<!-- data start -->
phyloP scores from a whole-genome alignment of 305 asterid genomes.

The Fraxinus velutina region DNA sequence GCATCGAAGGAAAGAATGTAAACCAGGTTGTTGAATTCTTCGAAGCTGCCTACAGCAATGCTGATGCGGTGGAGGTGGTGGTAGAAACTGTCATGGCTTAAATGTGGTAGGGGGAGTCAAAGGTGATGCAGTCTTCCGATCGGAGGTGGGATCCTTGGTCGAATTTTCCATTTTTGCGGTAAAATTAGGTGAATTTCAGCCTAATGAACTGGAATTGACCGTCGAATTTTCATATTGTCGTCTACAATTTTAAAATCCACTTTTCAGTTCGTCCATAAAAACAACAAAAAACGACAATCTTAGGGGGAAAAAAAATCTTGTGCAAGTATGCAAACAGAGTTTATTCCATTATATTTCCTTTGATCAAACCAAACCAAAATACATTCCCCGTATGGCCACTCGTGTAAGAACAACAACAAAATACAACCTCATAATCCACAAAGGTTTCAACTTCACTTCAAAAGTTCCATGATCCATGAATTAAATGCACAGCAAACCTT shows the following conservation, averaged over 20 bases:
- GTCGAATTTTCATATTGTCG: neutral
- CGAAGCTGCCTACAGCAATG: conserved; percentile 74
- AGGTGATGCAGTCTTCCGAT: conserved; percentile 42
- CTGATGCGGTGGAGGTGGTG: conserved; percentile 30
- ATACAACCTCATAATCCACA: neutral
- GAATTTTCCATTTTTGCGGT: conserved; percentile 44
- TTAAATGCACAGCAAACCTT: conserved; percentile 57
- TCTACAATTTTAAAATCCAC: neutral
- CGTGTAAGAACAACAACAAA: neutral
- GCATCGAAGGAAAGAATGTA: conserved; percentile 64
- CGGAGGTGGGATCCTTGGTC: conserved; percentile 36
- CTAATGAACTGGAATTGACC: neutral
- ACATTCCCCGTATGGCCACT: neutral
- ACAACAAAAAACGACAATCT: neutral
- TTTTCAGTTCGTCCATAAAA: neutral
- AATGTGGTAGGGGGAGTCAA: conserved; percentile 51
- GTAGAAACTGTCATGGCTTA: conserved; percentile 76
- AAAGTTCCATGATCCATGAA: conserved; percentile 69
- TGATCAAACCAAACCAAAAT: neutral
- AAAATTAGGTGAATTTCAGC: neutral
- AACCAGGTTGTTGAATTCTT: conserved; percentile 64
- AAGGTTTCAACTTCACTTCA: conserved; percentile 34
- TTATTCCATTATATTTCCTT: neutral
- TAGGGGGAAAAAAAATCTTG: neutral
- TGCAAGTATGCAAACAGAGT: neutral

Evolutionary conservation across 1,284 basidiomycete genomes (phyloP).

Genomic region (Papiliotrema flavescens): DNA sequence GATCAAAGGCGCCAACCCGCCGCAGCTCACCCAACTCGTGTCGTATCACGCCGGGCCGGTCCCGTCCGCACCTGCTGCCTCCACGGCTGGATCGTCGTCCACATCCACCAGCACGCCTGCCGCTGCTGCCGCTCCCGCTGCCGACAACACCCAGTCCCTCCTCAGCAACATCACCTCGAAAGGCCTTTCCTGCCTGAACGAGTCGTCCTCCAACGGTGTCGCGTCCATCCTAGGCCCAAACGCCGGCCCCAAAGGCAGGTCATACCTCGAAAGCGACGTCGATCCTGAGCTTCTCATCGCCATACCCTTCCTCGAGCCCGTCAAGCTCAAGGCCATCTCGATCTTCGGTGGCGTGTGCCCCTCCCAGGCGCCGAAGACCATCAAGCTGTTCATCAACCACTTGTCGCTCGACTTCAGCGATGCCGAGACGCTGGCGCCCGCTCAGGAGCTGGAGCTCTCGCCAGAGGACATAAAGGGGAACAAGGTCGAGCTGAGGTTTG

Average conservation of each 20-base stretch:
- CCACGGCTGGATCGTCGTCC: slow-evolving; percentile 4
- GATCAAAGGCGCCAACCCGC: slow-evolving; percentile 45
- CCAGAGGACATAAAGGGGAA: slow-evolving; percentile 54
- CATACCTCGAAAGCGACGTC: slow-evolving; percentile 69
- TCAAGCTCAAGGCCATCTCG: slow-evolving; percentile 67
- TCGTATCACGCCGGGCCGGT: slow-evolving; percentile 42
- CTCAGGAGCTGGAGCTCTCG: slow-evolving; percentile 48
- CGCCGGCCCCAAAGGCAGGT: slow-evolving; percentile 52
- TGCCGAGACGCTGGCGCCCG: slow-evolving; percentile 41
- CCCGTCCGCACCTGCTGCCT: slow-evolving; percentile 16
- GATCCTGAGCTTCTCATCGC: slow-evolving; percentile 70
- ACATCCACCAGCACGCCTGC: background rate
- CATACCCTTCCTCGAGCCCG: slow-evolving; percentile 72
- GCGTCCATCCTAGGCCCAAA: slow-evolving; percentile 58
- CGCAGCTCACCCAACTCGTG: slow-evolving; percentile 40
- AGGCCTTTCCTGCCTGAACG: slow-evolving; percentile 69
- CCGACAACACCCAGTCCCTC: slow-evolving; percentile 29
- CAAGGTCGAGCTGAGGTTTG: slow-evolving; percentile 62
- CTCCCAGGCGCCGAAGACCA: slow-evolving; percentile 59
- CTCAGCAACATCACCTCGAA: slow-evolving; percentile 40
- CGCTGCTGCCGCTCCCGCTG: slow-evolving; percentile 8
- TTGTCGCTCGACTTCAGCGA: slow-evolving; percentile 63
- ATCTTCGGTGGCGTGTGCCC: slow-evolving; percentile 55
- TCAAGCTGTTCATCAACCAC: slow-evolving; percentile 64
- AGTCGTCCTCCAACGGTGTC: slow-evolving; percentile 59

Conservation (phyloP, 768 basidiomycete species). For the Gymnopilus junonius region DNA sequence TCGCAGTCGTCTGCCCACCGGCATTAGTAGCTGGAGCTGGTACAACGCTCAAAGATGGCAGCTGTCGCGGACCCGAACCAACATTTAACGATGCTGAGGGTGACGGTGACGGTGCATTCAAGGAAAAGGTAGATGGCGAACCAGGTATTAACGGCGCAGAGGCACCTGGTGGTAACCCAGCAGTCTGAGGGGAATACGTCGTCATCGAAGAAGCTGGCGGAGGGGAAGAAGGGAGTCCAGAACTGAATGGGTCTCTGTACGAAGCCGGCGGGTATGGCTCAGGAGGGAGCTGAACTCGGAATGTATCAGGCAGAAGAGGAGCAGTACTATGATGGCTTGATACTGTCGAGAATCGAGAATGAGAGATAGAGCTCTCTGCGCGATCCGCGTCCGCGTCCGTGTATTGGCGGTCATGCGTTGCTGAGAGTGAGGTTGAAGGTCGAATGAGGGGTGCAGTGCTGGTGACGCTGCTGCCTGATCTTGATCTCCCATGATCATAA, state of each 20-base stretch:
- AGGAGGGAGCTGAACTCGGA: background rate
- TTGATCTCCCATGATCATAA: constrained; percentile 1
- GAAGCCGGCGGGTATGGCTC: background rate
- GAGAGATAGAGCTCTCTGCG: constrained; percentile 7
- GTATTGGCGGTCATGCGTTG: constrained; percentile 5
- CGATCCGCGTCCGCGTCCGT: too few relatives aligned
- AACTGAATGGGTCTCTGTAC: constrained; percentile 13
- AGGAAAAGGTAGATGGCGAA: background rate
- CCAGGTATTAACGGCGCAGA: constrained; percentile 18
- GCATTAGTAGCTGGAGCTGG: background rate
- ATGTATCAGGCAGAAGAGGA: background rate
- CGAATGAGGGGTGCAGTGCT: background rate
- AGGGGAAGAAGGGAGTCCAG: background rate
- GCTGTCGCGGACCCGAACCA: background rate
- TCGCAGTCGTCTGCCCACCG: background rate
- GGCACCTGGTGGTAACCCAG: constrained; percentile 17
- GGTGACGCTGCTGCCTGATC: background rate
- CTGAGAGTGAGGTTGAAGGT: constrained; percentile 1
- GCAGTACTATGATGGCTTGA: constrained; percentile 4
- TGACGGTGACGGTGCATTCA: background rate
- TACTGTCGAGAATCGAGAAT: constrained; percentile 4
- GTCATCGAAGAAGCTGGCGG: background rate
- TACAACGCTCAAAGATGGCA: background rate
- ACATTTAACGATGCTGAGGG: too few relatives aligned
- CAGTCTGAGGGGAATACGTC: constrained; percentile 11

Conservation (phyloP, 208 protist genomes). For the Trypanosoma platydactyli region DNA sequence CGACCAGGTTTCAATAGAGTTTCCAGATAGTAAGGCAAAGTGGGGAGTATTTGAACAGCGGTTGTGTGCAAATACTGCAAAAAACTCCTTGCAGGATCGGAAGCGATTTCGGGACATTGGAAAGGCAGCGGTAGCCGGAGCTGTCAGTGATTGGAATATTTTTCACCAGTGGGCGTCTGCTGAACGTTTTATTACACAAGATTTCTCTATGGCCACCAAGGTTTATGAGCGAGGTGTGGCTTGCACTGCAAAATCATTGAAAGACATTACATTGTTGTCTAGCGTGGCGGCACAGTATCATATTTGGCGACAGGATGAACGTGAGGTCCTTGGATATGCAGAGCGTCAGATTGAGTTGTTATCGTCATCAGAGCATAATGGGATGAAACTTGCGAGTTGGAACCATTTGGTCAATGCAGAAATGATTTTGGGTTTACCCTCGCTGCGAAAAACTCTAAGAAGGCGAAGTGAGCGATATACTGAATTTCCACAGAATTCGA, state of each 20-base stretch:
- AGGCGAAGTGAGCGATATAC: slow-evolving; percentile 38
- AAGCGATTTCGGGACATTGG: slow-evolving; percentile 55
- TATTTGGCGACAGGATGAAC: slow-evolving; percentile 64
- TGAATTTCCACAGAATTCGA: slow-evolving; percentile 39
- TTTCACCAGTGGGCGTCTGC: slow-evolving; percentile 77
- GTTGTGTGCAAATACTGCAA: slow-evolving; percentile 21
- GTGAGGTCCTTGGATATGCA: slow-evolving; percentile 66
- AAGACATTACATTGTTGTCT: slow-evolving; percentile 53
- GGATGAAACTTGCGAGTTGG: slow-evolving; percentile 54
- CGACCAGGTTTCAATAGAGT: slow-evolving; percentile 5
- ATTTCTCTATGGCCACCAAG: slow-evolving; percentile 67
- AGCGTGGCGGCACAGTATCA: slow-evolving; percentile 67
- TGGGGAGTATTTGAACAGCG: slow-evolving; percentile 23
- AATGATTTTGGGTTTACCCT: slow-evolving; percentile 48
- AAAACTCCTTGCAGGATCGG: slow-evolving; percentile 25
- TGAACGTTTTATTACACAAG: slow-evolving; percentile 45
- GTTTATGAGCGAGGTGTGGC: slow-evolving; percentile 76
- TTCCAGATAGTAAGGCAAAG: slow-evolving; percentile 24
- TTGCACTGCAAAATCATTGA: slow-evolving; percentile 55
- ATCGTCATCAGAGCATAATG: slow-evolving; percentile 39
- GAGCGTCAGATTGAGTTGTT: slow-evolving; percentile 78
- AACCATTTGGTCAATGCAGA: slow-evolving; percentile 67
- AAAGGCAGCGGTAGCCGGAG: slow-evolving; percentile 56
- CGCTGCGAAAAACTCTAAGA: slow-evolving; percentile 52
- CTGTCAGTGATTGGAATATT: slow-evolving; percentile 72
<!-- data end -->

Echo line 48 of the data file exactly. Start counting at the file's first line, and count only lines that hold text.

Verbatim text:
- CAAGGTCGAGCTGAGGTTTG: slow-evolving; percentile 62